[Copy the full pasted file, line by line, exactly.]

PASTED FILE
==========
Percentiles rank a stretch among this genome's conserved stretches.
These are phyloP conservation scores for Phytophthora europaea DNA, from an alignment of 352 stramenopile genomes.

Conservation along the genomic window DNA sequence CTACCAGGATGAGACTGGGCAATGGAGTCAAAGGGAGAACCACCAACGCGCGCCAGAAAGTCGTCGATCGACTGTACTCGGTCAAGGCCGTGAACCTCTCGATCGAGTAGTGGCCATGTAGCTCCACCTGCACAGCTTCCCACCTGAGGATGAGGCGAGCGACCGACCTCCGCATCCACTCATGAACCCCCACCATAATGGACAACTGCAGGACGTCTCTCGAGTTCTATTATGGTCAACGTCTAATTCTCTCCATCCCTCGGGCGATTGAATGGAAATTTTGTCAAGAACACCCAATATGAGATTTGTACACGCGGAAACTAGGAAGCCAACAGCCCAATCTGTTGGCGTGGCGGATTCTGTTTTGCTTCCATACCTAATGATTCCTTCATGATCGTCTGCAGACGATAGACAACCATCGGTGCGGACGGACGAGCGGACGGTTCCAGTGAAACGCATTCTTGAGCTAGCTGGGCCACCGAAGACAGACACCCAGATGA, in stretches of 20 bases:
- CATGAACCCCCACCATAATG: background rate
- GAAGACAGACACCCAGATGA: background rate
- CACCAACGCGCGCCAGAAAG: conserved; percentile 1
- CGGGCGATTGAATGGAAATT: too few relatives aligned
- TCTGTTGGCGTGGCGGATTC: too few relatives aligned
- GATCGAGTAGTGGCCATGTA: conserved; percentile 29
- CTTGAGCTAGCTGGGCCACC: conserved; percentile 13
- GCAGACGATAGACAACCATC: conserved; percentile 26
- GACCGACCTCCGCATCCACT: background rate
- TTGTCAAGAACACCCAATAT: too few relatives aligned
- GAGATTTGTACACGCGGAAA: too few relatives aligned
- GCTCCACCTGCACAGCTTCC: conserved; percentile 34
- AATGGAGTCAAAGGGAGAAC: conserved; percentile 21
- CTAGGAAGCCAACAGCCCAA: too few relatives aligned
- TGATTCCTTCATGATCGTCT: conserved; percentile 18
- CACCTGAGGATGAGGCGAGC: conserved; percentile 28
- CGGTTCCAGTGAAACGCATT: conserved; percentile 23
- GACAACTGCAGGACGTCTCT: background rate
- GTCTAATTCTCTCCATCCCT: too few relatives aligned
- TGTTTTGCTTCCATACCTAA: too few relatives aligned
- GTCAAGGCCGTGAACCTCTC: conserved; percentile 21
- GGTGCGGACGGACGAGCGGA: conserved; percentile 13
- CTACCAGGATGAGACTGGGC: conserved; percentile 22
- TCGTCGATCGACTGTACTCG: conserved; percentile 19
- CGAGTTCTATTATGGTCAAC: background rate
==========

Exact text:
Percentiles rank a stretch among this genome's conserved stretches.
These are phyloP conservation scores for Phytophthora europaea DNA, from an alignment of 352 stramenopile genomes.

Conservation along the genomic window DNA sequence CTACCAGGATGAGACTGGGCAATGGAGTCAAAGGGAGAACCACCAACGCGCGCCAGAAAGTCGTCGATCGACTGTACTCGGTCAAGGCCGTGAACCTCTCGATCGAGTAGTGGCCATGTAGCTCCACCTGCACAGCTTCCCACCTGAGGATGAGGCGAGCGACCGACCTCCGCATCCACTCATGAACCCCCACCATAATGGACAACTGCAGGACGTCTCTCGAGTTCTATTATGGTCAACGTCTAATTCTCTCCATCCCTCGGGCGATTGAATGGAAATTTTGTCAAGAACACCCAATATGAGATTTGTACACGCGGAAACTAGGAAGCCAACAGCCCAATCTGTTGGCGTGGCGGATTCTGTTTTGCTTCCATACCTAATGATTCCTTCATGATCGTCTGCAGACGATAGACAACCATCGGTGCGGACGGACGAGCGGACGGTTCCAGTGAAACGCATTCTTGAGCTAGCTGGGCCACCGAAGACAGACACCCAGATGA, in stretches of 20 bases:
- CATGAACCCCCACCATAATG: background rate
- GAAGACAGACACCCAGATGA: background rate
- CACCAACGCGCGCCAGAAAG: conserved; percentile 1
- CGGGCGATTGAATGGAAATT: too few relatives aligned
- TCTGTTGGCGTGGCGGATTC: too few relatives aligned
- GATCGAGTAGTGGCCATGTA: conserved; percentile 29
- CTTGAGCTAGCTGGGCCACC: conserved; percentile 13
- GCAGACGATAGACAACCATC: conserved; percentile 26
- GACCGACCTCCGCATCCACT: background rate
- TTGTCAAGAACACCCAATAT: too few relatives aligned
- GAGATTTGTACACGCGGAAA: too few relatives aligned
- GCTCCACCTGCACAGCTTCC: conserved; percentile 34
- AATGGAGTCAAAGGGAGAAC: conserved; percentile 21
- CTAGGAAGCCAACAGCCCAA: too few relatives aligned
- TGATTCCTTCATGATCGTCT: conserved; percentile 18
- CACCTGAGGATGAGGCGAGC: conserved; percentile 28
- CGGTTCCAGTGAAACGCATT: conserved; percentile 23
- GACAACTGCAGGACGTCTCT: background rate
- GTCTAATTCTCTCCATCCCT: too few relatives aligned
- TGTTTTGCTTCCATACCTAA: too few relatives aligned
- GTCAAGGCCGTGAACCTCTC: conserved; percentile 21
- GGTGCGGACGGACGAGCGGA: conserved; percentile 13
- CTACCAGGATGAGACTGGGC: conserved; percentile 22
- TCGTCGATCGACTGTACTCG: conserved; percentile 19
- CGAGTTCTATTATGGTCAAC: background rate